International Court Of Justice Rejects Marshall Islands Nuclear Disarmament Suit

ICJ finds it doesn't have jurisdiction to enforce disarmament treaty

WELLINGTON, New Zealand (Radio New Zealand International, Oct. 6, 2016) – The International Court of Justice (ICJ) has rejected three suits filed by the Marshall Islands against the world's nuclear powers that sought to force them to do more to disarm.

India, Pakistan and Britain were brought to the court to answer the complaint at public hearings in April.

In its ruling in the country's cases against India and Pakistan, the court said it accepted arguments that the ICJ, should not have jurisdiction in the case.

Judges said that while the Marshalls may not be satisfied with progress on nuclear disarmament, it had failed to show that it any ongoing legal dispute with India and Pakistan was fit for the court to adjudicate.

A third suit against Britain was also rejected.

China, France, Russia and the United States, as well as undeclared nuclear states Israel and North Korea-did not respond to the suit the Marshall Islands filed last year.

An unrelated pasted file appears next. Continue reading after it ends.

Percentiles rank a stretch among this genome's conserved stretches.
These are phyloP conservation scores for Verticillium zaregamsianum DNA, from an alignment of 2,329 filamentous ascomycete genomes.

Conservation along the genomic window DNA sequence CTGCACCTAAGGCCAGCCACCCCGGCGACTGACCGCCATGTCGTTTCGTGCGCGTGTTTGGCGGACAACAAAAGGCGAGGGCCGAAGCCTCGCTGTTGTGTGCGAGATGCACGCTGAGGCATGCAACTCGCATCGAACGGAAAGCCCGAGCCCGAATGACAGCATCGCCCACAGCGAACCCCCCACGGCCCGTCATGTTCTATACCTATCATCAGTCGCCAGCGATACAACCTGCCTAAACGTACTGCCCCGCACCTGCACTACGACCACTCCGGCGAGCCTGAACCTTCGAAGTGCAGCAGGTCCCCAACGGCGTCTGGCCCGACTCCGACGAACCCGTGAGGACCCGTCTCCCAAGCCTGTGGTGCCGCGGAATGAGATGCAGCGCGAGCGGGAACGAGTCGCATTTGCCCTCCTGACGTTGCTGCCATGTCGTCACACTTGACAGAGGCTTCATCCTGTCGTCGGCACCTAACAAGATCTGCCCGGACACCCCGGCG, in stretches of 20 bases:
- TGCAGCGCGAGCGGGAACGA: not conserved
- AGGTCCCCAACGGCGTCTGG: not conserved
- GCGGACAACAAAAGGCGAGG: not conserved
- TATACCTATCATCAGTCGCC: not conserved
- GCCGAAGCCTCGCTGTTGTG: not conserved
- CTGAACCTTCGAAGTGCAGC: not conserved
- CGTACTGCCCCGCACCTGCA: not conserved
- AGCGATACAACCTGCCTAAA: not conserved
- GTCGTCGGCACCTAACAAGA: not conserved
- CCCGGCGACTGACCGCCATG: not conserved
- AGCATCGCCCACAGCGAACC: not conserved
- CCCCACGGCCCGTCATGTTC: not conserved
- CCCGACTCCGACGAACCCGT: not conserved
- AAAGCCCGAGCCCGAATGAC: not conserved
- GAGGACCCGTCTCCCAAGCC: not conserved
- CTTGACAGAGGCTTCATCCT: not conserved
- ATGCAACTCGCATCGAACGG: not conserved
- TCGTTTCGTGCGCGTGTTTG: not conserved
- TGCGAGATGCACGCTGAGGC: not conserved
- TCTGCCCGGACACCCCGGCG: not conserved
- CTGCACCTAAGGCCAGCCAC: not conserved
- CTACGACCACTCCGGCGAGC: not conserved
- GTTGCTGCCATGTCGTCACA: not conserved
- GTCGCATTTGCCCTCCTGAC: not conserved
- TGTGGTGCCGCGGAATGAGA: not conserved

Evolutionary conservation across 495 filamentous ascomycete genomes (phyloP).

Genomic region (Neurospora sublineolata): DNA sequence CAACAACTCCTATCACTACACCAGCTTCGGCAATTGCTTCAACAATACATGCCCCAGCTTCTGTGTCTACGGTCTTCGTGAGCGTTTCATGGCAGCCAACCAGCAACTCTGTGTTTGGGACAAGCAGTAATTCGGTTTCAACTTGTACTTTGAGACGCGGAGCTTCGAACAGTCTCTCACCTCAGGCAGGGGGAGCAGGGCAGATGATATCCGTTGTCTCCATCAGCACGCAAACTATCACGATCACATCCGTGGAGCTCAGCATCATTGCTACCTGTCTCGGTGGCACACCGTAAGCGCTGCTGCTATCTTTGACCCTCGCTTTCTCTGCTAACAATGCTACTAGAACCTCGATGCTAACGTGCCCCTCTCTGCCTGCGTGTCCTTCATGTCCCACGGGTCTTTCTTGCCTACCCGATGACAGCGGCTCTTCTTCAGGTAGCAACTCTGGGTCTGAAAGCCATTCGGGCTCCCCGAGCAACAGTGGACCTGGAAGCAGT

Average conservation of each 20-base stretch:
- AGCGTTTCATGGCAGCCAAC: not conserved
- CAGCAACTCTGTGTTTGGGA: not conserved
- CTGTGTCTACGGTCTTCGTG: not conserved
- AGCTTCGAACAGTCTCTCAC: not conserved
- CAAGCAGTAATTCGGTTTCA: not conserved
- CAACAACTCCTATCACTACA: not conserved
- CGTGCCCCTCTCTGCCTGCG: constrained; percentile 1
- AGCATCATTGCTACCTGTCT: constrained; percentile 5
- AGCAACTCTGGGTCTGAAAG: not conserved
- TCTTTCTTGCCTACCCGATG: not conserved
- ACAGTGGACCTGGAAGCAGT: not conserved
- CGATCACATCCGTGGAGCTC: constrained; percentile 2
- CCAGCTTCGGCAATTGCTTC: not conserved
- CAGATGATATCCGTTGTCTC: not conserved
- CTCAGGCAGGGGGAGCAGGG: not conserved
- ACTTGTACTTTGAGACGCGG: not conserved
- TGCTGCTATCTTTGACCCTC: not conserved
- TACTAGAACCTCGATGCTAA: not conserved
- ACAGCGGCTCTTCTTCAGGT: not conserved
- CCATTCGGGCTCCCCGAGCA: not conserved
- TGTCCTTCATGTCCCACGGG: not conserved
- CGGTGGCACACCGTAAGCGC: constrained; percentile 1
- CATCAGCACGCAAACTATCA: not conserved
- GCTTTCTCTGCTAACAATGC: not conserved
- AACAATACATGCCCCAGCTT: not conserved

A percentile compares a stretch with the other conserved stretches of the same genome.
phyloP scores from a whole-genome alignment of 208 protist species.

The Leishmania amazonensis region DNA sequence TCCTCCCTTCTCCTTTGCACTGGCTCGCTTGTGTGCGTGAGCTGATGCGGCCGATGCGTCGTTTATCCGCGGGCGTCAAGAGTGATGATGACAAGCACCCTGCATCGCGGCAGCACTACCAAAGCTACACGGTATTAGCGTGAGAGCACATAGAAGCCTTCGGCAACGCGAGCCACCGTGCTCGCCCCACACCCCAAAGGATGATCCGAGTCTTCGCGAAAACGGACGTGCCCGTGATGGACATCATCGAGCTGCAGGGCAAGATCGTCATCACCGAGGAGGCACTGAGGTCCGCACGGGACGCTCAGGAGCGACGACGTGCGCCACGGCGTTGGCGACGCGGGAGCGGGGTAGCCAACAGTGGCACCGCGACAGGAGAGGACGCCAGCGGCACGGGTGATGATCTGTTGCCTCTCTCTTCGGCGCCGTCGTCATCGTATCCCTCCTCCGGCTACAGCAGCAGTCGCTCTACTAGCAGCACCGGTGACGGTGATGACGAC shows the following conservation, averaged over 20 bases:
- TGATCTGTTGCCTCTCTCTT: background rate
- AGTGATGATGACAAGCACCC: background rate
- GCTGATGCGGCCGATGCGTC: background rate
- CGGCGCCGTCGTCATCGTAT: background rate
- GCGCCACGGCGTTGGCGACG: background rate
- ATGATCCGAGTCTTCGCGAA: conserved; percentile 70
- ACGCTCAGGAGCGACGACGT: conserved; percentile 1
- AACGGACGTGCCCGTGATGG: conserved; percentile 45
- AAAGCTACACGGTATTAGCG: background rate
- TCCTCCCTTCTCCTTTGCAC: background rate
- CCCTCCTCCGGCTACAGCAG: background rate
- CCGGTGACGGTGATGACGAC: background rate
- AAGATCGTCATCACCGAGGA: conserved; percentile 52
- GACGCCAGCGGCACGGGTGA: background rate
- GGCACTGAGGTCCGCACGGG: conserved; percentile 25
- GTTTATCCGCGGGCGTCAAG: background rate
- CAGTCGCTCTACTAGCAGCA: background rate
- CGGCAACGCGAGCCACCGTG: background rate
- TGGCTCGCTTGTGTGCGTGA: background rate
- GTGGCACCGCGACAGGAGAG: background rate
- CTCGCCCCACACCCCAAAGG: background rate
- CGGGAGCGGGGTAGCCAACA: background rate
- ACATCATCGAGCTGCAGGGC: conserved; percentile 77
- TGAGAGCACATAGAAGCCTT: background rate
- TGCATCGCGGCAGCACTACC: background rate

The Marshall Islands was the site of dozens of atomic-bomb tests by the US after World War Two.

It had argued the nuclear powers failed to adhere to the 1970 Treaty on the Non-Proliferation of Nuclear Weapons, by developing a new generation of weapons.

In 1996, at the request of the UN General Assembly, the International Court of Justice issued an advisory opinion on nuclear weapons.

Besides finding them probably illegal unless possibly used in self defence, it also found that countries are obliged "to pursue in good faith and bring to a conclusion negotiations leading to nuclear disarmament in all its aspects."

But the court ruled that given its lack of jurisdiction, it would not consider the Marshall Islands' arguments on their merits.

Radio New Zealand International
Copyright © 2016 RNZI. All Rights Reserved

Rate this article: 
Average: 3 (1 vote)

Add new comment